On Friday, Thingamajigs Performance Group will premiere their brand-new work ]MA[ at BAM/PFA. Inheritors of the experimental, DIY spirit of Harry Partch and Lou Harrison, Thingamajigs is a genre-crossing arts organization that promotes, presents and performs music created with made and found materials or alternate tuning systems. We spoke with co-founder Edward Schocker about the upcoming performance.

What can people expect to experience when they come to ]MA[?

]MA[ is our personal response to the Silence exhibition. We wanted to create a new work that reflects some of the writings and philosophies from artists and thinkers who deeply influence our music—namely Zeami Motokiyo and John Cage. For this piece we are creating what I am calling “Scenes of Silence,” but which are really walls of sound. Each wall of sound morphs into the next in separate sonic textures, to create various wave patterns—perhaps similar to rake patterns of a Japanese rock garden. The reason I call them Scenes of Silence is because these walls of sound block out all other sounds from the space and any “background” noise that once was audible becomes silenced. To me, it’s similar to the sensation of going underwater, where our sonic awareness drastically changes. I hope that the listener will experience something similar with ]MA[.

What are these “walls of sound” built from? What sort of timbres will we hear, and what sort of instruments/performance techniques will we see?

Many of our compositions and improvisations are built from performance strategies we’ve created from many years of playing together as a group. The “walls of sound” are no different: each wall was developed through the four of us discussing thoughts, talking about sonic textures and playing through ideas. For ]MA[ you’ll hear various textures and timbres (both subtle and non-subtle) that are made through a series of “chords” that will be created during the performance.

The Thingamajigs Performance Group specializes in playing unusual instruments and for this performance you’ll see us in a circle playing various things such as glass, bamboo, hacked electronics and re-tuned string instruments. We create all our music in a collaborative process, and although one of us will be a “director” for the piece, there isn’t one “composer” of the work but a group effort. We create music very much in the same way as a rock band or even a dance/theater company might. For this BAM/PFA piece TPG member Suki O’Kane is acting as director.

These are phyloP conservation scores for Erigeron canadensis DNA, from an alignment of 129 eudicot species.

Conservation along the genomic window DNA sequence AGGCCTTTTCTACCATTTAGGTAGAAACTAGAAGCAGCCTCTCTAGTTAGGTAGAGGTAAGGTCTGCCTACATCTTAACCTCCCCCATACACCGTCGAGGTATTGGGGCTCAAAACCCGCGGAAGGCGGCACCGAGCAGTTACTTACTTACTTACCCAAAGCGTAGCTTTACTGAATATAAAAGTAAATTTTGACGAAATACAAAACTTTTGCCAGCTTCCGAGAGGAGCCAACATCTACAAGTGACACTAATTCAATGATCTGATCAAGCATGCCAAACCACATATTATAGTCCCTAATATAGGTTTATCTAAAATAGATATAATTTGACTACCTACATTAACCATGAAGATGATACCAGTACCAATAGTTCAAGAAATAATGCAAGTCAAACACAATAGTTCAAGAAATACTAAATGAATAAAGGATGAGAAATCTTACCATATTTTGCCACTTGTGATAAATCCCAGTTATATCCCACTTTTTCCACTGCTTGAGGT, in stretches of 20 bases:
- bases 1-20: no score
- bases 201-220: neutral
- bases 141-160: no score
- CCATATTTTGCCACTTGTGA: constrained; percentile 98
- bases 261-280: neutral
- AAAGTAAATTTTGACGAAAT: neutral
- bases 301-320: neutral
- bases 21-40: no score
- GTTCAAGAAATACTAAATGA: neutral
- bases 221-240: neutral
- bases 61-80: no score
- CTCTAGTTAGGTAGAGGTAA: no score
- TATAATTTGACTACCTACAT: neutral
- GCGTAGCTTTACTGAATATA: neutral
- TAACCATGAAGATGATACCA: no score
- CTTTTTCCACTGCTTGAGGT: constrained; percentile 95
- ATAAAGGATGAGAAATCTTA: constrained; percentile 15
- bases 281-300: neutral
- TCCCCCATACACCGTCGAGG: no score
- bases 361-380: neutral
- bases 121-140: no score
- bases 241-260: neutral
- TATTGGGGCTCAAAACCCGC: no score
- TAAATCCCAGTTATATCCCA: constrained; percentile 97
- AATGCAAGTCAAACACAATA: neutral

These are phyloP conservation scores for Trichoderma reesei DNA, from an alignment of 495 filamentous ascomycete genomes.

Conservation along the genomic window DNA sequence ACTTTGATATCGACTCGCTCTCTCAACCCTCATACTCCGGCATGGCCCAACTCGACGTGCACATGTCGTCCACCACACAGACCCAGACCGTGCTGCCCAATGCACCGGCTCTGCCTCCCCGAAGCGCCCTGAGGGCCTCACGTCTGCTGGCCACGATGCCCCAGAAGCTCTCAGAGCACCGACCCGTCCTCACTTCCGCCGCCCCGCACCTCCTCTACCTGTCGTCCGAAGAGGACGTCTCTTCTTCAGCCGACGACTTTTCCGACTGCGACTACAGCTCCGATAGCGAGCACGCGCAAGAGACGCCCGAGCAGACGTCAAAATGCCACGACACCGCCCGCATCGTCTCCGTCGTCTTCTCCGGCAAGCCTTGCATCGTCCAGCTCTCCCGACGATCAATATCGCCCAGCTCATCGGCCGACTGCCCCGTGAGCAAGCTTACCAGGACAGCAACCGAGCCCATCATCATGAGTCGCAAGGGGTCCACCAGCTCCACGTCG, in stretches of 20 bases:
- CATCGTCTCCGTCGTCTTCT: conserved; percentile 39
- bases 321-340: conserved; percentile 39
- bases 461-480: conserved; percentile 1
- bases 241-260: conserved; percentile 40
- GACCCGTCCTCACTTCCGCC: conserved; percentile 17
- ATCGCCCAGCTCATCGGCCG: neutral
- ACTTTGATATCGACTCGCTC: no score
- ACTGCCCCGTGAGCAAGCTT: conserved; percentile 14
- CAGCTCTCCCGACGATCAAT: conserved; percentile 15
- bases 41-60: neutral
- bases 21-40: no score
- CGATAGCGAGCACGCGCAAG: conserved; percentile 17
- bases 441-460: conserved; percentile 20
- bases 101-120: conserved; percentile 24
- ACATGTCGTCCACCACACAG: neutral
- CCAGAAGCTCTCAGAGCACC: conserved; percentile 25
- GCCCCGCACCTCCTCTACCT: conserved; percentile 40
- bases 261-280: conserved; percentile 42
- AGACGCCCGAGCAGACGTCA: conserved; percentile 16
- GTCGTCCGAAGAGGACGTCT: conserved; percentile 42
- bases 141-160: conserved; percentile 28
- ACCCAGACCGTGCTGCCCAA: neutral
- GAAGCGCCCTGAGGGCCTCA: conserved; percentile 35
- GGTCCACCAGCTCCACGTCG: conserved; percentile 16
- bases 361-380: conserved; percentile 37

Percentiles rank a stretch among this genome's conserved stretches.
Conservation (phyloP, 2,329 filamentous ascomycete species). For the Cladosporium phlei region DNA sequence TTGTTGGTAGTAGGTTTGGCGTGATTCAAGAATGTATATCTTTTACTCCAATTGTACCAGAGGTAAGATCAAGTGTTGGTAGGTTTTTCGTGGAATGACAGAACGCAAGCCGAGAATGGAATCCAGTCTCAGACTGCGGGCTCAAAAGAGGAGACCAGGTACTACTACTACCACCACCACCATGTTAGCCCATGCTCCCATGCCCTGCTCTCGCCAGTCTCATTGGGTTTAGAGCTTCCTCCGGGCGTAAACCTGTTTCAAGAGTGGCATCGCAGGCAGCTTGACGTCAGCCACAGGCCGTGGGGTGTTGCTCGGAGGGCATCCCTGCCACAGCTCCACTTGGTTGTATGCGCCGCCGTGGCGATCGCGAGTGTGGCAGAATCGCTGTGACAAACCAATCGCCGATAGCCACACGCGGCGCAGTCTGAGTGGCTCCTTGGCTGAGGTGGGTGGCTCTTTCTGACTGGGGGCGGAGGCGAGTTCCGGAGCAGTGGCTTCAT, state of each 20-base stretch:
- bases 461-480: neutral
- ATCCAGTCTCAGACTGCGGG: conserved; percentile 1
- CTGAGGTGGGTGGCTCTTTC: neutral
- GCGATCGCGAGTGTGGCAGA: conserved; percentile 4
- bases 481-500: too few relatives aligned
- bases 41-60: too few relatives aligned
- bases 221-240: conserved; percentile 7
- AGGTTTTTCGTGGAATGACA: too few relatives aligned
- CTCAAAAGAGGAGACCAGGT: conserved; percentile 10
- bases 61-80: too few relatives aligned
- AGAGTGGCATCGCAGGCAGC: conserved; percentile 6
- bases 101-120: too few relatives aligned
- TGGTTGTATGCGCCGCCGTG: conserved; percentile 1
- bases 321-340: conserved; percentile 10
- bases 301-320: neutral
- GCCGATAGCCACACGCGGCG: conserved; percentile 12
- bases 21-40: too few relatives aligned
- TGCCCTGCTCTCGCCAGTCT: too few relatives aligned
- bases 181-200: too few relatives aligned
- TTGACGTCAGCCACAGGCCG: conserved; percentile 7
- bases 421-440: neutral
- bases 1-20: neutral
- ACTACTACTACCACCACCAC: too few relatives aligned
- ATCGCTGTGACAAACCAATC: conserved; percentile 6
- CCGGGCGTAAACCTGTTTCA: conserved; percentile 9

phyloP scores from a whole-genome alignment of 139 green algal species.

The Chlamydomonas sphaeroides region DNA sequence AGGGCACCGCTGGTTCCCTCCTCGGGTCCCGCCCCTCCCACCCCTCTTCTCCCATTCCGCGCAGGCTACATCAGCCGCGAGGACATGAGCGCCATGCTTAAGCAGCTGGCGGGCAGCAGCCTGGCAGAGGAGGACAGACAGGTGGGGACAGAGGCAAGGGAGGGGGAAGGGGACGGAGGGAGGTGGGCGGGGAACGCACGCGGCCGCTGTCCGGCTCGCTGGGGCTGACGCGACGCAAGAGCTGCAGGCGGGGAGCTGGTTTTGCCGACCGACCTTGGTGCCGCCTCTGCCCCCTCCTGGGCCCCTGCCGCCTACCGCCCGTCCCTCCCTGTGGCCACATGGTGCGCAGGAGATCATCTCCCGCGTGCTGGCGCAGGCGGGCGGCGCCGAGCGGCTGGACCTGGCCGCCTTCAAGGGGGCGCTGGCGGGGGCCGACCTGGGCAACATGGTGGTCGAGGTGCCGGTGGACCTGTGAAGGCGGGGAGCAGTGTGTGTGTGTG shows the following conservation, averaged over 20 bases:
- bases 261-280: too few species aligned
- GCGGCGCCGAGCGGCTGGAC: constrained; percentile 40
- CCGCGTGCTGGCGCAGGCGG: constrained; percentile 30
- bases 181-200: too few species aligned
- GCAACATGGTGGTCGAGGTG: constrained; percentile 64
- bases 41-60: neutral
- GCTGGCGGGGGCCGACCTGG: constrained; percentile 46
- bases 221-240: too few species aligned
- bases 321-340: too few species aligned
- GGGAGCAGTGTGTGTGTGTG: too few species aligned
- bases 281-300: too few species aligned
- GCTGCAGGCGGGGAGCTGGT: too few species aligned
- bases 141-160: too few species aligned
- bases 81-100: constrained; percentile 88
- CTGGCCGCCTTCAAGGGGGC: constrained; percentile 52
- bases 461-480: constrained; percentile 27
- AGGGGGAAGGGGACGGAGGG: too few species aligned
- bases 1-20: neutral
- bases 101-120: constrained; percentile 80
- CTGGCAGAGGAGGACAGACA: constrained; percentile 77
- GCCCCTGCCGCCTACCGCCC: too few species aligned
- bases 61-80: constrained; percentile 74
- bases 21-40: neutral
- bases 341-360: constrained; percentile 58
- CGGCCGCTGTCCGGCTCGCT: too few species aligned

Tell me more about the influences of Zeami Motokiyo and John Cage and how they play out in this piece.

We’ve all studied Cage and many of us have also studied Noh theater, which Zeami helped refine into the art form it is today. Both Cage and Zeami used silence as a central aesthetic driver to their practice. Zeami said that what the actor does not do is of interest, and I would imagine Cage would same the same of the performing musician. With this in mind ]MA[ will focus on the space between the notes, distances between parts, and a musical vocabulary of invisible actions.

Can you talk a little about the involvements of Dandelion Dancetheater and of Keith Evans?

Members of Dandelion Dancetheater and CSU East Bay Inclusive Interdisciplinary Ensemble will cross the performance space exactly once in the fifty-minute duration of the piece. The structure of the movement (as well as the music) is based on jo-ha-kyū: roughly described as a long, slow beginning (the jo), a quickening that gathers energy to a point just shy of capacity (the ha), and, after a moment of suspension in which the energy is present but not moving, the release (the kyū), which is more like a huge exhalation than a grand finale, meant to be a powerful restoration of balance.

The film score by Keith Evans calls for four films that elongate or contract the components of the piece, surrounded by an immersive collage of environmental projections. These films are secondarily used to pace the musicians and dancers.

Above: Image courtesy Mills College Art Museum.